Summary: We present a system for multimodal interaction using a generic architecture and dialogue model. Architecture and model are transparent and have been used for different task domains. In this demonstration the emphasis is on their use for the navigation task in a virtual environment. The dialogue model is based on the information state approach and the recognition of dialogue acts. Pairs of backward and forward looking tags and the preference rules of the dialogue act determiner together determine the structure of the dialogues that can be handled by the system. Special emphasis has been given to the system's action selection mechanism and the method of reference resolution.
Author(s): Massimo Poesio, Hannes Rieser
Contact Email: email@example.com
Affiliation: University of Essex
Title: Coordination in a PTT Approach to Dialogue
Summary: This paper is part of a long-term project aimed at comparing and evaluating existing models of dialogue on the same set of data. In this paper, we focus on examples in which a dialogue act is collectively developed via the interaction of the participants to a dialogue, and discuss how this collaboration is modeled in PTT, a theory of information state update developed by Poesio, Traum and Muskens.
Author(s): C.J. Rupp
Contact Email: firstname.lastname@example.org
Affiliation: Universität des Saarlandes
Title: Prototyping Dialogues for Information Access
Summary: We present a protoype dialogue system for information access that exemplifies a strategy for elliciting data and building infrastructure in an area that is underpopulated with fully functional systems. We make use of tools for prototyping information state dialogue models and linguistic resource already available in our project.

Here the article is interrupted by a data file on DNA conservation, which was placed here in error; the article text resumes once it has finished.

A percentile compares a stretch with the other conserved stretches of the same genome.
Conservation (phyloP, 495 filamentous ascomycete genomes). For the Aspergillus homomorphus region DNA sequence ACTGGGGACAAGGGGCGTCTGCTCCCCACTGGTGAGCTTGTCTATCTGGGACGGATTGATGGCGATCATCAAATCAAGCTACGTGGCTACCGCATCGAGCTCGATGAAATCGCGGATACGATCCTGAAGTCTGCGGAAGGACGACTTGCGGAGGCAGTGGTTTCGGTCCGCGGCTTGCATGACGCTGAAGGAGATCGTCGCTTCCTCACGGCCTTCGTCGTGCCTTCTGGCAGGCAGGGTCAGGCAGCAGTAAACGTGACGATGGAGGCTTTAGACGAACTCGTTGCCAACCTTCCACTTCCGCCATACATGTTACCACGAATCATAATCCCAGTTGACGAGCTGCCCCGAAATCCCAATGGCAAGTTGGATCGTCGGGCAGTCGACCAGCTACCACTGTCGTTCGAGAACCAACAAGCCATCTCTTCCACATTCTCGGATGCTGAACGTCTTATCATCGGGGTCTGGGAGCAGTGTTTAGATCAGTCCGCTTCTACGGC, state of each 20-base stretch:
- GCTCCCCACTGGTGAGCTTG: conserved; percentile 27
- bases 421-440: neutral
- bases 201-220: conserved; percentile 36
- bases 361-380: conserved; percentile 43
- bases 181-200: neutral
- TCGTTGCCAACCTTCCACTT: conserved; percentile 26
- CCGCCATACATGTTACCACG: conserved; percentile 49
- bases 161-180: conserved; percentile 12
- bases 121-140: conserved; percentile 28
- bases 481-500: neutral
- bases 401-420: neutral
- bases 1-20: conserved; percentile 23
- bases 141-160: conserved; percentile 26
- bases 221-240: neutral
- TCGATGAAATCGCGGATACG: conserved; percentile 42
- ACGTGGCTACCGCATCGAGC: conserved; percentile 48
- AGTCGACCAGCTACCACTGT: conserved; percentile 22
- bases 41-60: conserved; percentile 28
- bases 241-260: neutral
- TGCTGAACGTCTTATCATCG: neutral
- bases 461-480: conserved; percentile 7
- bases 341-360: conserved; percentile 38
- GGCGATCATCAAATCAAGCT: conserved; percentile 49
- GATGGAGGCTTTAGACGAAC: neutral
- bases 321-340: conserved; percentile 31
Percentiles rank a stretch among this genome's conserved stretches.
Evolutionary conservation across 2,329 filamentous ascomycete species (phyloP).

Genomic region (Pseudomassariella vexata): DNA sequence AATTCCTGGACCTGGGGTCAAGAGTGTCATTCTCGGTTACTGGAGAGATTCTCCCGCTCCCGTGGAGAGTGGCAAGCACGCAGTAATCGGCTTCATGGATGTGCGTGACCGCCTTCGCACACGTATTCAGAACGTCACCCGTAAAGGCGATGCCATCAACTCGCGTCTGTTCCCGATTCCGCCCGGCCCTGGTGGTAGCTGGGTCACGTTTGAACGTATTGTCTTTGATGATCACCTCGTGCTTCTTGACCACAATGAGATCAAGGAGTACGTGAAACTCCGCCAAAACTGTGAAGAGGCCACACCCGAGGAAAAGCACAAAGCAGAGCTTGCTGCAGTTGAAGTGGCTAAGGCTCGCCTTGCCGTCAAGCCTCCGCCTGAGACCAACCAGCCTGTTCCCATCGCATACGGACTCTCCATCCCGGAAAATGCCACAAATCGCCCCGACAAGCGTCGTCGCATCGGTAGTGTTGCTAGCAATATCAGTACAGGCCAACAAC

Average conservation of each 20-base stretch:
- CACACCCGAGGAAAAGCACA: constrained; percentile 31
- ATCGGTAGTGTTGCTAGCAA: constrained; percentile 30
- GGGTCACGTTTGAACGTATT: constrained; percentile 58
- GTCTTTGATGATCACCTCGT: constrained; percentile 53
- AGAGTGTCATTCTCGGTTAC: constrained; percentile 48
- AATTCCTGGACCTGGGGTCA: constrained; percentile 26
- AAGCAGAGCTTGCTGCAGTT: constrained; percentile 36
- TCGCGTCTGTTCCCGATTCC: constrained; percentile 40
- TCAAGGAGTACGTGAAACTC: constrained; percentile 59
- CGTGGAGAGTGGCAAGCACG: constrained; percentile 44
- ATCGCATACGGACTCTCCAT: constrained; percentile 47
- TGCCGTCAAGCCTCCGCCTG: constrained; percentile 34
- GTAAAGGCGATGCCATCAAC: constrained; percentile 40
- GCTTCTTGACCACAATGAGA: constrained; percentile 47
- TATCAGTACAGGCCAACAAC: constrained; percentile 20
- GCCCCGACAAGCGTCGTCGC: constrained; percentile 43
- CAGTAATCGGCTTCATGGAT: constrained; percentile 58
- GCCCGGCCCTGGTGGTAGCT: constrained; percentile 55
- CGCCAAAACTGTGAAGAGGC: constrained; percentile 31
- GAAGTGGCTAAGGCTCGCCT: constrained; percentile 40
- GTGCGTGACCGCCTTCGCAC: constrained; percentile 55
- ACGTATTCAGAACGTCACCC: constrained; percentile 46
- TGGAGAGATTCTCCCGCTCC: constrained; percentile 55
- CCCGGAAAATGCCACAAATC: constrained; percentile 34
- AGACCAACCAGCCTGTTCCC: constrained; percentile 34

Author(s): David Schlangen, Alex Lascarides and Jason Baldridge
Contact Email: email@example.com
Affiliation: School of Informatics University of Edinburgh
Title: A Tool for Semi-Automatic and Interactive Annotation of Dialogue-Utterances with Information-States
Summary: We describe a tool for semi-automatic, interactive annotation of dialogues with discourse semantic information. The novel feature of this tool is its use of a reasoning engine which implements a semantic theory of discourse interpretation to suggest annotations to the user. The semantic theory explores the use of underspecified discourse structures.
Author(s): Thora Tenbrink
Contact Email: firstname.lastname@example.org
Affiliation: FB10 Faculty of Linguistics and Literary Sciences; University of Bremen
Title: Conveying spatial information in linguistic human-robot interaction
Summary: The aim of this paper is to present an overview of the range of variability employed by speakers with regard to the specificity of information in spatial communication, focussing on the significance of the context. I will describe this variability in terms of two underlying dimensions, one of which reflects a dichotomy of underdeterminacy and redundancy, while the other concerns vagueness and precision. I will use relevant results of several HRI experiments to exemplify my findings.
Author(s): Claus Zinn, Johanna D. Moore, Mark G. Core, Sebastian Varges, Kaska Porayska-Pomsta
Contact Email: email@example.com
Affiliation: School of Informatics, University of Edinburgh
Title: The BE&E Tutorial Learning Environment (BEETLE)
Summary: We describe the architecture and the components of BEETLE, a dialogue-enhanced Basic Electricity and Electronics Tutorial Learning Environment.